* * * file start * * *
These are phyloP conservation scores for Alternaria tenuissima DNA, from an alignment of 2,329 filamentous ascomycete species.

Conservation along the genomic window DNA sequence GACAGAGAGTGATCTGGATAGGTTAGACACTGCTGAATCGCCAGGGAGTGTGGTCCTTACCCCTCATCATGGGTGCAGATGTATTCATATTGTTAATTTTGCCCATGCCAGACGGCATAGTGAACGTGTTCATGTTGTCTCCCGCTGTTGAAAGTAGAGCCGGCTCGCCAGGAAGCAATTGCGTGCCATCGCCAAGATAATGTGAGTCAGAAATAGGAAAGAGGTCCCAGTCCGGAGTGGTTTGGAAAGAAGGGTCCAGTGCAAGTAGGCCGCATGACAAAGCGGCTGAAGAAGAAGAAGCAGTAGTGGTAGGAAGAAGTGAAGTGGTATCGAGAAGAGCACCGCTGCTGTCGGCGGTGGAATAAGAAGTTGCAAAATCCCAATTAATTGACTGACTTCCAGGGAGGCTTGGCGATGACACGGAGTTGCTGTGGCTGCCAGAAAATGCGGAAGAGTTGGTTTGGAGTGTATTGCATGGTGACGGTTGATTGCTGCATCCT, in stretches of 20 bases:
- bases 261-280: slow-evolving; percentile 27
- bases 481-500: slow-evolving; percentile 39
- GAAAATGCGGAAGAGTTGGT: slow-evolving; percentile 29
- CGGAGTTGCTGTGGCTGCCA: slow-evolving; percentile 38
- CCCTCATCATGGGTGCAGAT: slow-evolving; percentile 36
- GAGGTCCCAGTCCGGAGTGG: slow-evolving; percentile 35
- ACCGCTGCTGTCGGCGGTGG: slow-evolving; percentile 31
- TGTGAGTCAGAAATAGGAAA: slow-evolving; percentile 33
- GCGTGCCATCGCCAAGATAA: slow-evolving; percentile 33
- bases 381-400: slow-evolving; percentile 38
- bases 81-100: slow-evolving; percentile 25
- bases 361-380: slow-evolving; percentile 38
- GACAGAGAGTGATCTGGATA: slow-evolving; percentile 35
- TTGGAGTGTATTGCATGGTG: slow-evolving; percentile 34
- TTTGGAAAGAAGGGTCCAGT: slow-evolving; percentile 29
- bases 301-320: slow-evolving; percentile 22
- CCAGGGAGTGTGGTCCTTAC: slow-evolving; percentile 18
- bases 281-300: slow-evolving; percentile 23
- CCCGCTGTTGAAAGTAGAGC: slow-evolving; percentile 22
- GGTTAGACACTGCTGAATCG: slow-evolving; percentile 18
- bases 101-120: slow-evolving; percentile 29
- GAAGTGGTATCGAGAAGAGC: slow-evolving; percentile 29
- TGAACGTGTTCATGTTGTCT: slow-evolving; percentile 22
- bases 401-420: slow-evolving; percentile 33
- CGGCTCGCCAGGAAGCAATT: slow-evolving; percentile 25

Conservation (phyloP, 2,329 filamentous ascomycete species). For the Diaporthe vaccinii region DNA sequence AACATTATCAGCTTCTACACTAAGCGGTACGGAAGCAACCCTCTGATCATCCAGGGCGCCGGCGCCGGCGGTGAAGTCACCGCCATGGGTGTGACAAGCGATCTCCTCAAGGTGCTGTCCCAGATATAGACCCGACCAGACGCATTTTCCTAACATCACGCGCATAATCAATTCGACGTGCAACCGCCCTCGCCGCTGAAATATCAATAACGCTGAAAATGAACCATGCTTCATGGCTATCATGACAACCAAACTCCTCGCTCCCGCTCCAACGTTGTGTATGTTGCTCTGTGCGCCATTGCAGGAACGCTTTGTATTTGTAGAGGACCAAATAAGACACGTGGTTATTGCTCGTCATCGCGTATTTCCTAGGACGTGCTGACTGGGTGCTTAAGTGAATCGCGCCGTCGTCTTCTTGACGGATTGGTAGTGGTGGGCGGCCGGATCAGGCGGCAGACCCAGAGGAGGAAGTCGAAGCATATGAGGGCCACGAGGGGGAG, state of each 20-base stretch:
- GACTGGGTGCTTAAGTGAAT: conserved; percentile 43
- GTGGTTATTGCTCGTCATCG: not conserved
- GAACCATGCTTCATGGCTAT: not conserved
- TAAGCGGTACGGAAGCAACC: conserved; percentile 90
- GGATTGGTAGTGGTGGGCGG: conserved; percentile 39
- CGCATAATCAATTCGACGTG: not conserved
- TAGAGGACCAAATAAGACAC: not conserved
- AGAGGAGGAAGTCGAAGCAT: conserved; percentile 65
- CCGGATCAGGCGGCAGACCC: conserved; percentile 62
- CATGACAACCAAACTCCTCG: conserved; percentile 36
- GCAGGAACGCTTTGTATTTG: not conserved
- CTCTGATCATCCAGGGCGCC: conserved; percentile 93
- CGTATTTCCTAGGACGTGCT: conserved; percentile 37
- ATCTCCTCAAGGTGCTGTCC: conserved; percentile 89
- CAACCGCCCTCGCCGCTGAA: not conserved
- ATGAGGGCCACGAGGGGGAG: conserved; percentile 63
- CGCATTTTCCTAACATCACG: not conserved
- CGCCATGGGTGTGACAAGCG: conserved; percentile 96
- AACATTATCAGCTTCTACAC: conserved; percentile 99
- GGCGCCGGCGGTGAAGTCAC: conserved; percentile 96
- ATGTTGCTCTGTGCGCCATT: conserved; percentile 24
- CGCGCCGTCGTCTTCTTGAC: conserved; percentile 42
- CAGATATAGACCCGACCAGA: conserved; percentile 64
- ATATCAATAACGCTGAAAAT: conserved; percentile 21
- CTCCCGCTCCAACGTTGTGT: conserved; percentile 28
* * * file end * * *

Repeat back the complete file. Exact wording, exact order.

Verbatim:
These are phyloP conservation scores for Alternaria tenuissima DNA, from an alignment of 2,329 filamentous ascomycete species.

Conservation along the genomic window DNA sequence GACAGAGAGTGATCTGGATAGGTTAGACACTGCTGAATCGCCAGGGAGTGTGGTCCTTACCCCTCATCATGGGTGCAGATGTATTCATATTGTTAATTTTGCCCATGCCAGACGGCATAGTGAACGTGTTCATGTTGTCTCCCGCTGTTGAAAGTAGAGCCGGCTCGCCAGGAAGCAATTGCGTGCCATCGCCAAGATAATGTGAGTCAGAAATAGGAAAGAGGTCCCAGTCCGGAGTGGTTTGGAAAGAAGGGTCCAGTGCAAGTAGGCCGCATGACAAAGCGGCTGAAGAAGAAGAAGCAGTAGTGGTAGGAAGAAGTGAAGTGGTATCGAGAAGAGCACCGCTGCTGTCGGCGGTGGAATAAGAAGTTGCAAAATCCCAATTAATTGACTGACTTCCAGGGAGGCTTGGCGATGACACGGAGTTGCTGTGGCTGCCAGAAAATGCGGAAGAGTTGGTTTGGAGTGTATTGCATGGTGACGGTTGATTGCTGCATCCT, in stretches of 20 bases:
- bases 261-280: slow-evolving; percentile 27
- bases 481-500: slow-evolving; percentile 39
- GAAAATGCGGAAGAGTTGGT: slow-evolving; percentile 29
- CGGAGTTGCTGTGGCTGCCA: slow-evolving; percentile 38
- CCCTCATCATGGGTGCAGAT: slow-evolving; percentile 36
- GAGGTCCCAGTCCGGAGTGG: slow-evolving; percentile 35
- ACCGCTGCTGTCGGCGGTGG: slow-evolving; percentile 31
- TGTGAGTCAGAAATAGGAAA: slow-evolving; percentile 33
- GCGTGCCATCGCCAAGATAA: slow-evolving; percentile 33
- bases 381-400: slow-evolving; percentile 38
- bases 81-100: slow-evolving; percentile 25
- bases 361-380: slow-evolving; percentile 38
- GACAGAGAGTGATCTGGATA: slow-evolving; percentile 35
- TTGGAGTGTATTGCATGGTG: slow-evolving; percentile 34
- TTTGGAAAGAAGGGTCCAGT: slow-evolving; percentile 29
- bases 301-320: slow-evolving; percentile 22
- CCAGGGAGTGTGGTCCTTAC: slow-evolving; percentile 18
- bases 281-300: slow-evolving; percentile 23
- CCCGCTGTTGAAAGTAGAGC: slow-evolving; percentile 22
- GGTTAGACACTGCTGAATCG: slow-evolving; percentile 18
- bases 101-120: slow-evolving; percentile 29
- GAAGTGGTATCGAGAAGAGC: slow-evolving; percentile 29
- TGAACGTGTTCATGTTGTCT: slow-evolving; percentile 22
- bases 401-420: slow-evolving; percentile 33
- CGGCTCGCCAGGAAGCAATT: slow-evolving; percentile 25

Conservation (phyloP, 2,329 filamentous ascomycete species). For the Diaporthe vaccinii region DNA sequence AACATTATCAGCTTCTACACTAAGCGGTACGGAAGCAACCCTCTGATCATCCAGGGCGCCGGCGCCGGCGGTGAAGTCACCGCCATGGGTGTGACAAGCGATCTCCTCAAGGTGCTGTCCCAGATATAGACCCGACCAGACGCATTTTCCTAACATCACGCGCATAATCAATTCGACGTGCAACCGCCCTCGCCGCTGAAATATCAATAACGCTGAAAATGAACCATGCTTCATGGCTATCATGACAACCAAACTCCTCGCTCCCGCTCCAACGTTGTGTATGTTGCTCTGTGCGCCATTGCAGGAACGCTTTGTATTTGTAGAGGACCAAATAAGACACGTGGTTATTGCTCGTCATCGCGTATTTCCTAGGACGTGCTGACTGGGTGCTTAAGTGAATCGCGCCGTCGTCTTCTTGACGGATTGGTAGTGGTGGGCGGCCGGATCAGGCGGCAGACCCAGAGGAGGAAGTCGAAGCATATGAGGGCCACGAGGGGGAG, state of each 20-base stretch:
- GACTGGGTGCTTAAGTGAAT: conserved; percentile 43
- GTGGTTATTGCTCGTCATCG: not conserved
- GAACCATGCTTCATGGCTAT: not conserved
- TAAGCGGTACGGAAGCAACC: conserved; percentile 90
- GGATTGGTAGTGGTGGGCGG: conserved; percentile 39
- CGCATAATCAATTCGACGTG: not conserved
- TAGAGGACCAAATAAGACAC: not conserved
- AGAGGAGGAAGTCGAAGCAT: conserved; percentile 65
- CCGGATCAGGCGGCAGACCC: conserved; percentile 62
- CATGACAACCAAACTCCTCG: conserved; percentile 36
- GCAGGAACGCTTTGTATTTG: not conserved
- CTCTGATCATCCAGGGCGCC: conserved; percentile 93
- CGTATTTCCTAGGACGTGCT: conserved; percentile 37
- ATCTCCTCAAGGTGCTGTCC: conserved; percentile 89
- CAACCGCCCTCGCCGCTGAA: not conserved
- ATGAGGGCCACGAGGGGGAG: conserved; percentile 63
- CGCATTTTCCTAACATCACG: not conserved
- CGCCATGGGTGTGACAAGCG: conserved; percentile 96
- AACATTATCAGCTTCTACAC: conserved; percentile 99
- GGCGCCGGCGGTGAAGTCAC: conserved; percentile 96
- ATGTTGCTCTGTGCGCCATT: conserved; percentile 24
- CGCGCCGTCGTCTTCTTGAC: conserved; percentile 42
- CAGATATAGACCCGACCAGA: conserved; percentile 64
- ATATCAATAACGCTGAAAAT: conserved; percentile 21
- CTCCCGCTCCAACGTTGTGT: conserved; percentile 28